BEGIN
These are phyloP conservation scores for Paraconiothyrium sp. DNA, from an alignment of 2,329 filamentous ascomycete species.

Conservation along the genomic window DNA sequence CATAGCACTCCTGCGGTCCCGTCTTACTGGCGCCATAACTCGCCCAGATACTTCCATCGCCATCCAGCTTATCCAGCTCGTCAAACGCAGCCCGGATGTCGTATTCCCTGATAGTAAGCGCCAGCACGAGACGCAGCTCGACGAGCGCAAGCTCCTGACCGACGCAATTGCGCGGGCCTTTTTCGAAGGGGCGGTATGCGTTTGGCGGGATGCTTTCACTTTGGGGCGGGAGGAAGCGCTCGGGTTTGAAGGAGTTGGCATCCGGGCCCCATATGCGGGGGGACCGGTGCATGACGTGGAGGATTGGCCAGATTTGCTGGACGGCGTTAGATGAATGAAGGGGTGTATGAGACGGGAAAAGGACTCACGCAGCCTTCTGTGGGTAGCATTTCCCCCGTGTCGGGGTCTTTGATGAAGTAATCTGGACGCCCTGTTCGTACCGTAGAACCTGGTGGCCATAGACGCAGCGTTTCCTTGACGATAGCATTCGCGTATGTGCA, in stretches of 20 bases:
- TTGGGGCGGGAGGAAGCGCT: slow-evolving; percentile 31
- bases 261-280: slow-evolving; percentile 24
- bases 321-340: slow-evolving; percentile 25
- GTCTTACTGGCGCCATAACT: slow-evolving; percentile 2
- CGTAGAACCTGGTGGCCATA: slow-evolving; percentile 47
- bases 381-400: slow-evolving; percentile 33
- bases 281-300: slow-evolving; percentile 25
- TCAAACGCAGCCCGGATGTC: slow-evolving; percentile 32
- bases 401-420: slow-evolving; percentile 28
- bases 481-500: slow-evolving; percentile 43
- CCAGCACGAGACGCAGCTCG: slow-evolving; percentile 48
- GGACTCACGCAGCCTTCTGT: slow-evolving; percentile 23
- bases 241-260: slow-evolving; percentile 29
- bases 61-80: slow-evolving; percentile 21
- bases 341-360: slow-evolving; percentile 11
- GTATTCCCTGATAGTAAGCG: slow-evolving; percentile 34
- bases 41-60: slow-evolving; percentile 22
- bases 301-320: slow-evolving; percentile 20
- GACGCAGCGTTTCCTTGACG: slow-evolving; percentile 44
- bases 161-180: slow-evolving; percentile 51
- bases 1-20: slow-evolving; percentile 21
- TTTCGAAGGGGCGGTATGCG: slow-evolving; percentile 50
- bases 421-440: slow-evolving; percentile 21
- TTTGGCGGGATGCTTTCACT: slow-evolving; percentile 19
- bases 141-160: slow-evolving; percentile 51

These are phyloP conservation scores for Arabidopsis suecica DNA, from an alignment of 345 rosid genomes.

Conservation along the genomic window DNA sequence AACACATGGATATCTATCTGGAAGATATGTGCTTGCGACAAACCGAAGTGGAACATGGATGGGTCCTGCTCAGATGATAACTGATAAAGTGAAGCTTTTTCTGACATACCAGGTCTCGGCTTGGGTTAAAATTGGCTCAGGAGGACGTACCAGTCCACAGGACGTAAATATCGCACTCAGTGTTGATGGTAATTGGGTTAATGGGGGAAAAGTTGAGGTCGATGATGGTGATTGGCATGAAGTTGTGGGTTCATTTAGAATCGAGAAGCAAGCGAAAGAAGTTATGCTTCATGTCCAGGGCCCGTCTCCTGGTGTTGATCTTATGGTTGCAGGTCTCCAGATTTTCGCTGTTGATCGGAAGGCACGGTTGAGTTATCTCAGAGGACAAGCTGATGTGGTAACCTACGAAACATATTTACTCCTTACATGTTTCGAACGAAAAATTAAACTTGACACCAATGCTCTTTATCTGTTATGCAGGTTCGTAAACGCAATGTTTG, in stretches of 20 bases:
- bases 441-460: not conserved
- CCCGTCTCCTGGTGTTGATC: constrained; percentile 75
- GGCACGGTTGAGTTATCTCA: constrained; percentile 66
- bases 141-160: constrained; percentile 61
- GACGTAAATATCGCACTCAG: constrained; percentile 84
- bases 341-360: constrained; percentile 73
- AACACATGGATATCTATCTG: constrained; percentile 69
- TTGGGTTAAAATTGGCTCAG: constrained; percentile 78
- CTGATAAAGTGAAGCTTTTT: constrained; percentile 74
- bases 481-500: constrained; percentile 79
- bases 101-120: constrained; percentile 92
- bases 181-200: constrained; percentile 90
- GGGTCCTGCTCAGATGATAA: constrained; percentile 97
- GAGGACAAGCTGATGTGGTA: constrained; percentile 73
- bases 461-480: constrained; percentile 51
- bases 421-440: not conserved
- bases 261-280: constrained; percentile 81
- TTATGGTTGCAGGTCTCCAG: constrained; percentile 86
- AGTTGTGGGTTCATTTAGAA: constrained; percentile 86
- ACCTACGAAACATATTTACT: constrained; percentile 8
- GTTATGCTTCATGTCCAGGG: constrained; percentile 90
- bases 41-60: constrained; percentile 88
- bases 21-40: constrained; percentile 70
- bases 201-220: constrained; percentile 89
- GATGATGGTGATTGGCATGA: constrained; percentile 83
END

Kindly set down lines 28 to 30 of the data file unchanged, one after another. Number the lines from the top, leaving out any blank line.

These are phyloP conservation scores for Arabidopsis suecica DNA, from an alignment of 345 rosid genomes.

Conservation along the genomic window DNA sequence AACACATGGATATCTATCTGGAAGATATGTGCTTGCGACAAACCGAAGTGGAACATGGATGGGTCCTGCTCAGATGATAACTGATAAAGTGAAGCTTTTTCTGACATACCAGGTCTCGGCTTGGGTTAAAATTGGCTCAGGAGGACGTACCAGTCCACAGGACGTAAATATCGCACTCAGTGTTGATGGTAATTGGGTTAATGGGGGAAAAGTTGAGGTCGATGATGGTGATTGGCATGAAGTTGTGGGTTCATTTAGAATCGAGAAGCAAGCGAAAGAAGTTATGCTTCATGTCCAGGGCCCGTCTCCTGGTGTTGATCTTATGGTTGCAGGTCTCCAGATTTTCGCTGTTGATCGGAAGGCACGGTTGAGTTATCTCAGAGGACAAGCTGATGTGGTAACCTACGAAACATATTTACTCCTTACATGTTTCGAACGAAAAATTAAACTTGACACCAATGCTCTTTATCTGTTATGCAGGTTCGTAAACGCAATGTTTG, in stretches of 20 bases:
- bases 441-460: not conserved